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Throughout the COVID-19 pandemic, physicians have faced large emotional stressors, including grief, fear of contracting the virus, and anger over the failures of our healthcare system. As the pandemic continues, it’s important for physicians to be supported, both through personal care and institutional support. In today’s blog post, we outline a few things that medical institutions can do to support their rehabilitation medicine employees during the pandemic.

Provide Easily Accessible Mental Health Care

When it comes to mental health care (and health care in general) access is key. Institutions should have easy-to-access services for physicians asking for help. While not everyone needs professional mental health services, employees should know that it is available to them and know how to access it if they need that type of care. 

Prioritize Outreach

Just like accessibility is key to mental health care, institutions should be reaching out to those who may benefit from receiving help. This means providing opportunities for referral, allowing employees to support each other. Even among health care professionals, there is a stigma against mental health care. To counteract this, having peer-support programs and encouraging outreach facilitates access and destigmatizes care.

Hold Leadership Accountable

Healthcare workers deserve a safe workplace. They should be able to speak up about their concerns, not just for their physical safety, but also when their work becomes highly stressful or when they face consistent moral and ethical challenges. Unsustainable clinical volume or hours creates burnout and damages mental health. Leaders should not only be informed about these challenges but also held accountable for fixing them. Physician burnout, even when there isn’t a pandemic, needs to be a thing of the past. 

Redistribute Workload

Meeting staffing needs during the pandemic has been incredibly difficult, particularly as health care professionals get sick or must quarantine. Institutions have had to learn to adjust, and many have shifted to flexible telemedicine (for physicians who are caring for children or other family members) or utilizing rotating shifts to reduce staffing in the office. Institutions should also set up a triage hotline. Right now, medical students are providing extra staffing for medical school call centers and support triaging people who have traveled or have symptoms of COVID-19.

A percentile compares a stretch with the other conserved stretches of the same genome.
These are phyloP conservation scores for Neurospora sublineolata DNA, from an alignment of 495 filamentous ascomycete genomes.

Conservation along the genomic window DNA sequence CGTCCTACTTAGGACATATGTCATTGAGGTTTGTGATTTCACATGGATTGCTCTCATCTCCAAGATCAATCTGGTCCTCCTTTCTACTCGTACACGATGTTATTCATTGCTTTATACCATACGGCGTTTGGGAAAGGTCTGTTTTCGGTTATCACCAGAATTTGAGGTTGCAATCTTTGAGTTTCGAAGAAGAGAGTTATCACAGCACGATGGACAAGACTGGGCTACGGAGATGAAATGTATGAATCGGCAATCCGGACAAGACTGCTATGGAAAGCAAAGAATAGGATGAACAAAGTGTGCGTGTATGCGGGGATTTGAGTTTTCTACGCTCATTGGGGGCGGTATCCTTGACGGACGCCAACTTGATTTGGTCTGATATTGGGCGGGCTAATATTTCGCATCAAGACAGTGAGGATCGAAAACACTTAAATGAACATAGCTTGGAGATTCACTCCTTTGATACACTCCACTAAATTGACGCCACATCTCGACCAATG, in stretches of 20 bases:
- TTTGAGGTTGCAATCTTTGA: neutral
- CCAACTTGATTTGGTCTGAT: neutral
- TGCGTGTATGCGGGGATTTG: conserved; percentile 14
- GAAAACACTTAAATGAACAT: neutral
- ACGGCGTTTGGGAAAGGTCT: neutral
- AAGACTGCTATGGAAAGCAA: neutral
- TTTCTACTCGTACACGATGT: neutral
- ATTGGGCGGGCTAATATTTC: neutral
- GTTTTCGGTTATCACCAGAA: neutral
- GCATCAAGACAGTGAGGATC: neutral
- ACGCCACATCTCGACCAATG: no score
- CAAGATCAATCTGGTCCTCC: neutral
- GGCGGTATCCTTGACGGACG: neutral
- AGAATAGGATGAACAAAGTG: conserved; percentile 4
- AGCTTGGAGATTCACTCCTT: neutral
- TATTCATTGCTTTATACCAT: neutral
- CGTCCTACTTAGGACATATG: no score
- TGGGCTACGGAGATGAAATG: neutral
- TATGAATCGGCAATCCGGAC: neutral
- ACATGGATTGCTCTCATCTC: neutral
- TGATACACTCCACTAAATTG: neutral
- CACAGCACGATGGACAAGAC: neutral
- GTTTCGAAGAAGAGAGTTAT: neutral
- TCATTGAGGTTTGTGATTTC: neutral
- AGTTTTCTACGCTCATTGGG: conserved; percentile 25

Provide Childcare (And Pet Care)

If possible, institutions should try to take care of other stressors, such as childcare for healthcare workers. Doing so helps physicians improve their work/life balance as well as helps health care workers like those in the field of rehabilitation medicine whose children are out of school because of the pandemic find safe, affordable care. 

ACRM – American Congress of Rehabilitation Medicine

The mission of our non-profit organization is to support the community of rehabilitative medicine professionals. We do so both in professional networking and our annual conference, and also through resources, such as this blog. 

We work with hospitals, universities, professional, and advocacy organizations, and rehabilitation professionals around the world. We have 3,000+ members from more than 65 countries and proudly produce the ACRM Journal. Learn about the benefits of joining ACRM as well as member dues and how to apply. You can also learn more about the ACRM Conference and register either in person or online here. We also offer ways to earn continuing education credits (CME/CEUS). Learn more here.